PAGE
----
Katie Burnett, a member of our doctoral students, was awarded a Tennessee Center for the Humanities Graduate Fellowship and an Andrew W. Mellon Foundation/American Council for Learned Societies dissertation fellowship for the 2012-2013 year. She has accepted the latter award. Katie is writing a dissertation entitled “The Dixie Plantation State: Antebellum Fiction and Global Capitalism” under the direction of Tom Haddox. Katie was one of only 70 students out of over 1,100 who applied to receive a Mellon/ ACLS Fellowship, and she is the first member of our graduate program ever to win one of these prestigious awards. Katie, who was also recognized for Extraordinary Professional Promise at this month’s Chancellor’s Award Banquet, will participate in the THC next year under her Mellon/ACLS Fellowship.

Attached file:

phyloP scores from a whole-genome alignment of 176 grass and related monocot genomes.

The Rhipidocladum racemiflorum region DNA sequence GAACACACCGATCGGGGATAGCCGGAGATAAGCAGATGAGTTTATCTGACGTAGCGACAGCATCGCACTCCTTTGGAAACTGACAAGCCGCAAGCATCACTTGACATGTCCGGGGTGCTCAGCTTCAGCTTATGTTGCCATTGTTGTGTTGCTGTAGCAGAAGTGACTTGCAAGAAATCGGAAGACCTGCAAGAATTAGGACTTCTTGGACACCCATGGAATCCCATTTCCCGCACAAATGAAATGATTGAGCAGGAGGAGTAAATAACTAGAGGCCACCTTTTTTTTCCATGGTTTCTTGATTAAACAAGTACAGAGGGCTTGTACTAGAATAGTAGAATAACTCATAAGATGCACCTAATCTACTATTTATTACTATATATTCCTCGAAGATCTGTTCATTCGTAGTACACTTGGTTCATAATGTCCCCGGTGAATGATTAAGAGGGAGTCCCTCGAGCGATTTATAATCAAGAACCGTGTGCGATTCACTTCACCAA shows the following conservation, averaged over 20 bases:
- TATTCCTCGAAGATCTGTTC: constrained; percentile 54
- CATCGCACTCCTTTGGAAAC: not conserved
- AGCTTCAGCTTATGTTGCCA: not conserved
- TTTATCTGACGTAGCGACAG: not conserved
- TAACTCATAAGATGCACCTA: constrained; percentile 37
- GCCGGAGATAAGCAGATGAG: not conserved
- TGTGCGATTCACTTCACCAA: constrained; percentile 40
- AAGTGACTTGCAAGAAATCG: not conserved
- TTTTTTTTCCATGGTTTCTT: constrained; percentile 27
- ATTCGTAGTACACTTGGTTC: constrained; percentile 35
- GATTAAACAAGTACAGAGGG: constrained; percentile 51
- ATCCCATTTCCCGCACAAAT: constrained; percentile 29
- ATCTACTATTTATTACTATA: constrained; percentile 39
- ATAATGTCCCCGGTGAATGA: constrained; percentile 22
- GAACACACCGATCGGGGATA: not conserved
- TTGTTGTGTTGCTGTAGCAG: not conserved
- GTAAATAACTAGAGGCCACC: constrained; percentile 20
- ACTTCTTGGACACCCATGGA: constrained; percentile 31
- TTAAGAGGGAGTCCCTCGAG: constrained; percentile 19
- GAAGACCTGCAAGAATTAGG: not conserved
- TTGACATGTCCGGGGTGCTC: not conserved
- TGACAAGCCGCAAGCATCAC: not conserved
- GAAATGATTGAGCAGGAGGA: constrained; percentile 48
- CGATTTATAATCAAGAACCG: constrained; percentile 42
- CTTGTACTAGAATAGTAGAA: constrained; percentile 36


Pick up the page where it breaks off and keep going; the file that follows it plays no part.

Katie’s dissertation explores how literature written in and about the U.S. South before the Civil War reflected the tension in the plantation system that formed the economic basis of the region. On one hand, the southern economy was invested in laissez-faire, liberal capitalism that emphasized individual opportunism, modernization, and participation in global commerce. On the other, the predominance of slavery and the social structures that sustained the individual plantations created a culture that was isolated, rural, and socially oppressive. The form imaginative writing took during this time represents the cultural impact of an economy invested in both international capitalism and a version of provincial feudalism.